A second German Catholic bishop on Saturday raised unusual criticism of German Pope Benedict XVI for rehabilitating Holocaust denier Bishop Williamson, adding his objections to the pope’s leading the church in an ultraconservative direction.
Bishop Gebhard Fuerst of Rottenburg-Stuttgart criticized as “totally unacceptable” remarks by Bishop Richard Williamson in recent weeks in Germany and Sweden that there was no historical evidence for the Holocaust.
In a public declaration, Fuerst charged that Benedict’s rehabilitation of Williamson had led to “external and internal alienation from the church on the part of many believers, to a betrayal of trust especially among Jewish sisters and brothers in their relationship to the church, and to a considerable disturbance in the Christian-Jewish dialogue.”
To end a schism with ultraconservatives, Rome last week lifted its excommunication of four men who ran the Society of Saint Pius X outside the church for more than 20 years. British-born Williamson, who runs a seminary in Argentina, was one of them.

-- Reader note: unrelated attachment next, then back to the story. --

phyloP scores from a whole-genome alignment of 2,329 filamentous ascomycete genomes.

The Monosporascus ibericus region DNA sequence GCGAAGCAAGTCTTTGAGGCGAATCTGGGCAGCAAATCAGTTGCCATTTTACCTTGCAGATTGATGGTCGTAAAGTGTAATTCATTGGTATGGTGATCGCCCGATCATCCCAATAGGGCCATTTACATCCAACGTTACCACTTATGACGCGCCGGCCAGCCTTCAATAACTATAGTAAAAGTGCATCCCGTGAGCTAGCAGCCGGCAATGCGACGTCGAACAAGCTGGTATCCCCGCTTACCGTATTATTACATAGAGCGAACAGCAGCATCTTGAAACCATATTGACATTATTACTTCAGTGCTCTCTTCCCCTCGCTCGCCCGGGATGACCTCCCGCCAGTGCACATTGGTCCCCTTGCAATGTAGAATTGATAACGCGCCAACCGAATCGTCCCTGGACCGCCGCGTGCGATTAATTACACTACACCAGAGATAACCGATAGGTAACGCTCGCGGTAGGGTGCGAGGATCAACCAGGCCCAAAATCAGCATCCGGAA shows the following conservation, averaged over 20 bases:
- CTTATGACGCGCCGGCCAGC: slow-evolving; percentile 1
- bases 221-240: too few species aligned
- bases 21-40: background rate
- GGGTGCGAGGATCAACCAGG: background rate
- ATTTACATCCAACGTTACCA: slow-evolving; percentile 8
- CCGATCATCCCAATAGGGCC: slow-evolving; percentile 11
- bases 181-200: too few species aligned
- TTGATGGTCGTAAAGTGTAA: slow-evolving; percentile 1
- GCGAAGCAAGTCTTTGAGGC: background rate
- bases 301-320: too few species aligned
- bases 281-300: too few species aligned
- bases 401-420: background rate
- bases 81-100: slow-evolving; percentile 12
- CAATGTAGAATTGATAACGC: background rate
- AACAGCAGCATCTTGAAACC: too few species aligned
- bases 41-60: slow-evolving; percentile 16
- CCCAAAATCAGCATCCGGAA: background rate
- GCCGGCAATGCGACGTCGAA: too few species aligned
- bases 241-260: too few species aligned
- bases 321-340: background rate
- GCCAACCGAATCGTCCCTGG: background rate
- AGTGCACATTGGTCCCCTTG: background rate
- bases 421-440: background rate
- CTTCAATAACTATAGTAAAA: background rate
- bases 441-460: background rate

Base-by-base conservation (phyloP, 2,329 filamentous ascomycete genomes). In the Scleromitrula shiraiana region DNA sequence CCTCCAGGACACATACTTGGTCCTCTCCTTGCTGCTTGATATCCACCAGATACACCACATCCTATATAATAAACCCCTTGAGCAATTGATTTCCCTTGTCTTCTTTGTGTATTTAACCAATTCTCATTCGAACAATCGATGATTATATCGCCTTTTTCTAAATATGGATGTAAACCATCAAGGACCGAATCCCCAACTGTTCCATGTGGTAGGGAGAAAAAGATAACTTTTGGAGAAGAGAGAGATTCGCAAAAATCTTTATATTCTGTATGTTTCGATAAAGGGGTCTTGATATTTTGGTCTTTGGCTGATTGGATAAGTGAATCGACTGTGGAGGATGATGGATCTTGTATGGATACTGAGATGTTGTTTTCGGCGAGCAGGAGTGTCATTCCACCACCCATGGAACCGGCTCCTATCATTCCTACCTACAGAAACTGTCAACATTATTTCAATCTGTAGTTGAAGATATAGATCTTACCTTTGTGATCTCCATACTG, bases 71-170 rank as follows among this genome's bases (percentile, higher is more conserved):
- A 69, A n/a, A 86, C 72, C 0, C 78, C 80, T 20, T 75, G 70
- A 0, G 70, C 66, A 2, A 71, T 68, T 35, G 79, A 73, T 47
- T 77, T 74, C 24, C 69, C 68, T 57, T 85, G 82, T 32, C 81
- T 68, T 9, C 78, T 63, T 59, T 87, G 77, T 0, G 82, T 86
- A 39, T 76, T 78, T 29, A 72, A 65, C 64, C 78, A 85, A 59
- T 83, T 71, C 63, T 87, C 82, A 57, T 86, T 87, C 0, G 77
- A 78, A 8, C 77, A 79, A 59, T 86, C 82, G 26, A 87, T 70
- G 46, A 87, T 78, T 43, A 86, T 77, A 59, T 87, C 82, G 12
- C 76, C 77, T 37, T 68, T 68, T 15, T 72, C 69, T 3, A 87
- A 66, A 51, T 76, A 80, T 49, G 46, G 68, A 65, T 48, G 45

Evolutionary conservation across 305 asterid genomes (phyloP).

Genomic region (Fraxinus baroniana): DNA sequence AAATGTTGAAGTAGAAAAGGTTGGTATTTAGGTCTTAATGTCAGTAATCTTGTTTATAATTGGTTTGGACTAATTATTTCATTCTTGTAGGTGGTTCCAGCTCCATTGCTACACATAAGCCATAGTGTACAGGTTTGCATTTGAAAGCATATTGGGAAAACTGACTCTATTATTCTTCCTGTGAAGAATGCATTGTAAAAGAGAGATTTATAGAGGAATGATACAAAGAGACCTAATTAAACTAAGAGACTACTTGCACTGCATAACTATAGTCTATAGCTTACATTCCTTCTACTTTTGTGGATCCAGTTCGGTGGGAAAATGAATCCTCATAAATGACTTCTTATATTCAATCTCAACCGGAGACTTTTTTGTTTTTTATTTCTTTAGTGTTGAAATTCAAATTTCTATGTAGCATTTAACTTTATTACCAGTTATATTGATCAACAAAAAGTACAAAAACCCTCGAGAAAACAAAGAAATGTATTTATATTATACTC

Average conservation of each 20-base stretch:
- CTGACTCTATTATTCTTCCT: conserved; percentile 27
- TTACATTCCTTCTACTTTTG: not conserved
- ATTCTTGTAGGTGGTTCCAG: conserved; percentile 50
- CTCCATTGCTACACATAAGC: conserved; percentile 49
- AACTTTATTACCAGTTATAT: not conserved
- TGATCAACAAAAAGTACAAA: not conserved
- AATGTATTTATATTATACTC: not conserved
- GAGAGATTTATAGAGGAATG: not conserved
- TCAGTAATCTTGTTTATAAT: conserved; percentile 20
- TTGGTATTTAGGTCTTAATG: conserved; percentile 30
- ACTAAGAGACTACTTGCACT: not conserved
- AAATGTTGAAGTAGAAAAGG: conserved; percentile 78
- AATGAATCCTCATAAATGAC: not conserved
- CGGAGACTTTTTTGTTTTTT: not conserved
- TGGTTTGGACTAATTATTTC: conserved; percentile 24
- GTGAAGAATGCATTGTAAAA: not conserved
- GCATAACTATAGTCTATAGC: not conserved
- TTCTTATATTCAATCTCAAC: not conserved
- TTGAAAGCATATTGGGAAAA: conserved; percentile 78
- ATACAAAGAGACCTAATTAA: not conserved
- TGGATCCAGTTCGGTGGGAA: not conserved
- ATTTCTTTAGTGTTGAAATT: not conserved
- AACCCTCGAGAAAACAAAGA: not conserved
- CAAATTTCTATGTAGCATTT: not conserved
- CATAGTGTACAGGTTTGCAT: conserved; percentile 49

In related developments on Saturday, Israel’s minister for religious affairs threatened to suspend relationships with the Vatican and the pope named an ultraconservative Austrian priest as bishop in Linz.
Last week, Gerhard Ludwig Mueller, the Catholic bishop of the German city of Regensburg, which is also the pope’s home city, declared Williamson persona-non-grata in his district.
Public prosecutors have opened an inquiry against Williamson over his remarks. Holocaust denial is a crime in Germany.
Bishop Fuerst called the pardoning of Williamson “a heavy burden for me as bishop and as spiritual pastor.”